Most people take it for granted, but bipedal locomotion is complicated and difficult to replicate in robots. After years of development, legged robots are beginning to step out, with more in the works. However, decades of science fiction movies have shaped the public's view of robots, so it may be a while before the reality meets expectations.
As the recent cessation of SoftBank's Pepper service robot line shows, most humanoids are not yet rugged, dexterous, or affordable enough to be commercially viable or useful for multiple tasks. Combining locomotion, a humanoid design, mobile manipulation, and a smooth user interface is a still a tall order.
As with the concept of multipurpose household robots, the hardware of humanoids would need artificial general intelligence (AGI) to be able to generalize lessons and be flexible and capable. Today, researchers and developers expect to distribute the computing for AI between the cloud and edge devices.
Humanoid robots gain agility, seek purpose
Many androids are designed for human-machine interaction, and some are more lifelike than others. It's worth noting that the ones that are closest to finding commercial value are those that are less interested in closely replicating the human form and more focused on specific tasks, such as package handling or therapy.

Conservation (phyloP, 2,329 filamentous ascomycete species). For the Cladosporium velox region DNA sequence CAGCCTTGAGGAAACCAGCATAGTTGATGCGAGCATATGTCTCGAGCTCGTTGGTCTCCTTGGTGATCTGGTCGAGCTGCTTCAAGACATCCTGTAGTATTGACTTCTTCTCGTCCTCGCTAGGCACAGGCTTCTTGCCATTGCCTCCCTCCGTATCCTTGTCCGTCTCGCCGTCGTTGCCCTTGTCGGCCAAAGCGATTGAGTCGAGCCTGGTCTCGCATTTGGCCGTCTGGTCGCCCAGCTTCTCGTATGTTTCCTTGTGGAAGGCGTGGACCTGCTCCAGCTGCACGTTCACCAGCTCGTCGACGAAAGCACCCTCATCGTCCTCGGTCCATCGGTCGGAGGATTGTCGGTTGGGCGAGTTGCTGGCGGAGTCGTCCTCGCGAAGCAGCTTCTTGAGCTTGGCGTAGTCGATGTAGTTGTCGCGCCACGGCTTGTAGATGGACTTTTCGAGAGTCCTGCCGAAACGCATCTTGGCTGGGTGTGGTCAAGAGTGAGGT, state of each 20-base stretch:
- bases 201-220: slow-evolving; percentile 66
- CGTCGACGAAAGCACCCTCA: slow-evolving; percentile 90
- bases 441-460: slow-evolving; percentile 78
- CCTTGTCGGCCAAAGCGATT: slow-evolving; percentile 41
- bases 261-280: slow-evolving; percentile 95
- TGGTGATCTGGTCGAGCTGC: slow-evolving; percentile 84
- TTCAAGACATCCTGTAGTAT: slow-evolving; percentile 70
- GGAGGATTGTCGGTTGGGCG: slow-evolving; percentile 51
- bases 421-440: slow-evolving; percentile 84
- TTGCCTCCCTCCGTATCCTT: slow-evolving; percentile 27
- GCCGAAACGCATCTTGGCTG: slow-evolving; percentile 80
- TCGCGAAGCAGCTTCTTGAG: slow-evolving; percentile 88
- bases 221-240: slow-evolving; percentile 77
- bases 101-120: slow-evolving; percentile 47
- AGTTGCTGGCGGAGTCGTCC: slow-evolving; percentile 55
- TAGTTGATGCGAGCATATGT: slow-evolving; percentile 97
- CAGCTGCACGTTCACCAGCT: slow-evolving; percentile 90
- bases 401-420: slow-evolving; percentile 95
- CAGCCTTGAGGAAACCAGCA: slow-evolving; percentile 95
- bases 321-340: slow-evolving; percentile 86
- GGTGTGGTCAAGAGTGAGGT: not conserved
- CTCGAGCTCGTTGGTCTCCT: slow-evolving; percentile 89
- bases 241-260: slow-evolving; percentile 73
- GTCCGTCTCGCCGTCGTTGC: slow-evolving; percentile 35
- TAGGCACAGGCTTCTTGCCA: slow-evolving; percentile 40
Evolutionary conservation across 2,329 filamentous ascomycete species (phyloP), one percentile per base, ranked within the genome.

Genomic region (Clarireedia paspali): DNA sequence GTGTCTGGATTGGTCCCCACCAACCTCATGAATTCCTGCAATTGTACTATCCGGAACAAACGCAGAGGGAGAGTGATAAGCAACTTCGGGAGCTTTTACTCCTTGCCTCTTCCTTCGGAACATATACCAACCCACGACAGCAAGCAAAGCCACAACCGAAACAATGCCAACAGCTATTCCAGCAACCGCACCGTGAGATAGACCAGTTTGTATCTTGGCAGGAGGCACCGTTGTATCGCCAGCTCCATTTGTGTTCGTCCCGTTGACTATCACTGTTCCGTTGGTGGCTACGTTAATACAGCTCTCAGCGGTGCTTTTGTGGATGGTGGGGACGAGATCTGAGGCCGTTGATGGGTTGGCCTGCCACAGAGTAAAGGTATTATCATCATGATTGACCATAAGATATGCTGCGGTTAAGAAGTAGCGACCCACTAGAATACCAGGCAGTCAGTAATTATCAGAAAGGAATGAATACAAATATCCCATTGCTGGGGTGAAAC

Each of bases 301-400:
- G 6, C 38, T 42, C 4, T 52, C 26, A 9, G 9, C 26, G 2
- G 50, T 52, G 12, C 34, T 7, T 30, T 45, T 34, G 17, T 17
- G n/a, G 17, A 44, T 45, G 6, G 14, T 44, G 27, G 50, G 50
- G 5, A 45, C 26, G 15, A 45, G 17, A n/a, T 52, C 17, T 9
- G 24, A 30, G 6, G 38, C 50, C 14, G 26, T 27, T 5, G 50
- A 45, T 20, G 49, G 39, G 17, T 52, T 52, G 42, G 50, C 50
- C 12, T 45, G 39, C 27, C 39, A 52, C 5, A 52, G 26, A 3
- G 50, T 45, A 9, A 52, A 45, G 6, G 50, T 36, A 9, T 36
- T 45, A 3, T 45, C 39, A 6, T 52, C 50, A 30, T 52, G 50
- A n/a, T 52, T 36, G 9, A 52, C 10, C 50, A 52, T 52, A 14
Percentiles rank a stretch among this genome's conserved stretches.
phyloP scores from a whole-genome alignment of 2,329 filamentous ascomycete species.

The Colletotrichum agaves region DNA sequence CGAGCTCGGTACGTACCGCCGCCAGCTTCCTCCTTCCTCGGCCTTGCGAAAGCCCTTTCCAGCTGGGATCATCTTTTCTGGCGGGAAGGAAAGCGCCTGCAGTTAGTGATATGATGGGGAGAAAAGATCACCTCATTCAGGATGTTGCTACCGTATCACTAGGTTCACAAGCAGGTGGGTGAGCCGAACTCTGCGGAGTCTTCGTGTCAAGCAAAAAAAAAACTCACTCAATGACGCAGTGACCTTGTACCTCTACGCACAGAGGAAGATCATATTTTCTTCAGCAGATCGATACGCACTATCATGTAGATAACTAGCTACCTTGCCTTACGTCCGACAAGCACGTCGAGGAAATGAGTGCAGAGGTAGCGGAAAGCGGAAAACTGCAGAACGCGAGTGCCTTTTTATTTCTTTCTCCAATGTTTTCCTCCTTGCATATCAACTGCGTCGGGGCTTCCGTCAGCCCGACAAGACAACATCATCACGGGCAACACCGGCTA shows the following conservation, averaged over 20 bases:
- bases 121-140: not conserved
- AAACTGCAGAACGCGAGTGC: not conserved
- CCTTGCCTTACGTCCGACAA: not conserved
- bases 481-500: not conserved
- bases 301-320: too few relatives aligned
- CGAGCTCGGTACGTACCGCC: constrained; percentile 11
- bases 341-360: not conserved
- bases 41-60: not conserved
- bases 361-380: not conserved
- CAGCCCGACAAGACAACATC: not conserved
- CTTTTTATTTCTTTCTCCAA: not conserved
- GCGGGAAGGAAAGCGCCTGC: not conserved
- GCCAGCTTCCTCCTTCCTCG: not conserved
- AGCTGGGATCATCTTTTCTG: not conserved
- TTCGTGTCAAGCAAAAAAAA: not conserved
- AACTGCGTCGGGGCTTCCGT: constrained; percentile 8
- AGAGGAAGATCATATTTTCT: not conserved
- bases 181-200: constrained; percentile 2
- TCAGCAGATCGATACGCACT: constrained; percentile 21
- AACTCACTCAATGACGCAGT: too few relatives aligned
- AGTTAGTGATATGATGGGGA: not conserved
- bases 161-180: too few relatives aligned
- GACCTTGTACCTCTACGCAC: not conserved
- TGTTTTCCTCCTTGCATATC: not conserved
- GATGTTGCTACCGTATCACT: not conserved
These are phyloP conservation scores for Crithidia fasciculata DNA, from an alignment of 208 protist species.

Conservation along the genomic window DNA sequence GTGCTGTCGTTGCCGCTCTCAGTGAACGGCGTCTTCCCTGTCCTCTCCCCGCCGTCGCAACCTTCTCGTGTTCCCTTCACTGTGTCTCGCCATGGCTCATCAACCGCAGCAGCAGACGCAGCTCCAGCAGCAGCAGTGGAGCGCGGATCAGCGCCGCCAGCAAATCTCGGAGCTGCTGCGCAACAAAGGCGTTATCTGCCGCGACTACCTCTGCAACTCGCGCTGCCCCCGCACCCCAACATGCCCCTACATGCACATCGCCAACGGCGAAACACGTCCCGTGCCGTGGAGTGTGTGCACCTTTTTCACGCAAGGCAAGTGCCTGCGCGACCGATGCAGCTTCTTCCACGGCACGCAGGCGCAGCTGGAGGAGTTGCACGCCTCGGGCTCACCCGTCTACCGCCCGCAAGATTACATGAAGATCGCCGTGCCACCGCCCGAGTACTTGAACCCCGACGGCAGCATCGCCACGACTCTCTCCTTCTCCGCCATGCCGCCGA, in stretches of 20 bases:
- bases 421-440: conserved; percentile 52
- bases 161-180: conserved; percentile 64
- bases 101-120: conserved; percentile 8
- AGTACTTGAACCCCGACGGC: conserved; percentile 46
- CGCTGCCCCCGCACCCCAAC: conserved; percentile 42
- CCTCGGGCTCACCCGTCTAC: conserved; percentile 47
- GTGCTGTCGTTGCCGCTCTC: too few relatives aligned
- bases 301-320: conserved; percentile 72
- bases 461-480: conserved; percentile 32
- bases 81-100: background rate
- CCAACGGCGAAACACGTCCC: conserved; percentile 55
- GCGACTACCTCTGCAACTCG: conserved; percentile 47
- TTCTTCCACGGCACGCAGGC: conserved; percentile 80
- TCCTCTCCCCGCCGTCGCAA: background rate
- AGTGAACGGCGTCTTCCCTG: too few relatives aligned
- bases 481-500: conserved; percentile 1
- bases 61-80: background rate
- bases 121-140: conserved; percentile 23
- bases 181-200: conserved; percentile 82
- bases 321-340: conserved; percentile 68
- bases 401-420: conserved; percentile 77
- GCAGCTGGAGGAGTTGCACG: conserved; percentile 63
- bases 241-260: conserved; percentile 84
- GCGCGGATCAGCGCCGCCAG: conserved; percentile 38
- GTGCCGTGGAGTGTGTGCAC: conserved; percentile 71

Boston Dynamics' video of its Atlas robot doing parkour over an obstacle course in the company's headquarters in Waltham, Mass., was all the rage last week (see below). It's a marvel of modern engineering, but it's not the only humanoid walking around in search of prospective applications or customers.
The global market for humanoid robots will experience a 40% compound annual growth rate between 2017 and 2024, with the Asia-Pacific region leading, predicts Market Insight Reports. Note that the growth is large because it is starting from a relatively small initial number of units.
In the near term, humanoid robots are more likely in specific hospitality, logistics, and healthcare settings than in more dynamic environments. Here are 10 robots to watch in addition to Boston Dynamics' Atlas.
Boston Dynamics' Atlas demonstrates its agility.
About the Author
Eugene DemaitreEugene Demaitre was editorial director of Robotics 24/7. Prior to joining Peerless Media, he was a senior editor at Robotics Business Review and The Robot Report. Demaitre has also worked for BNA (now part of Bloomberg), Computerworld, and TechTarget. He has participated in numerous robotics-related webinars, podcasts, and events worldwide.
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Humanoid robots are still in development. Source: Getty Images
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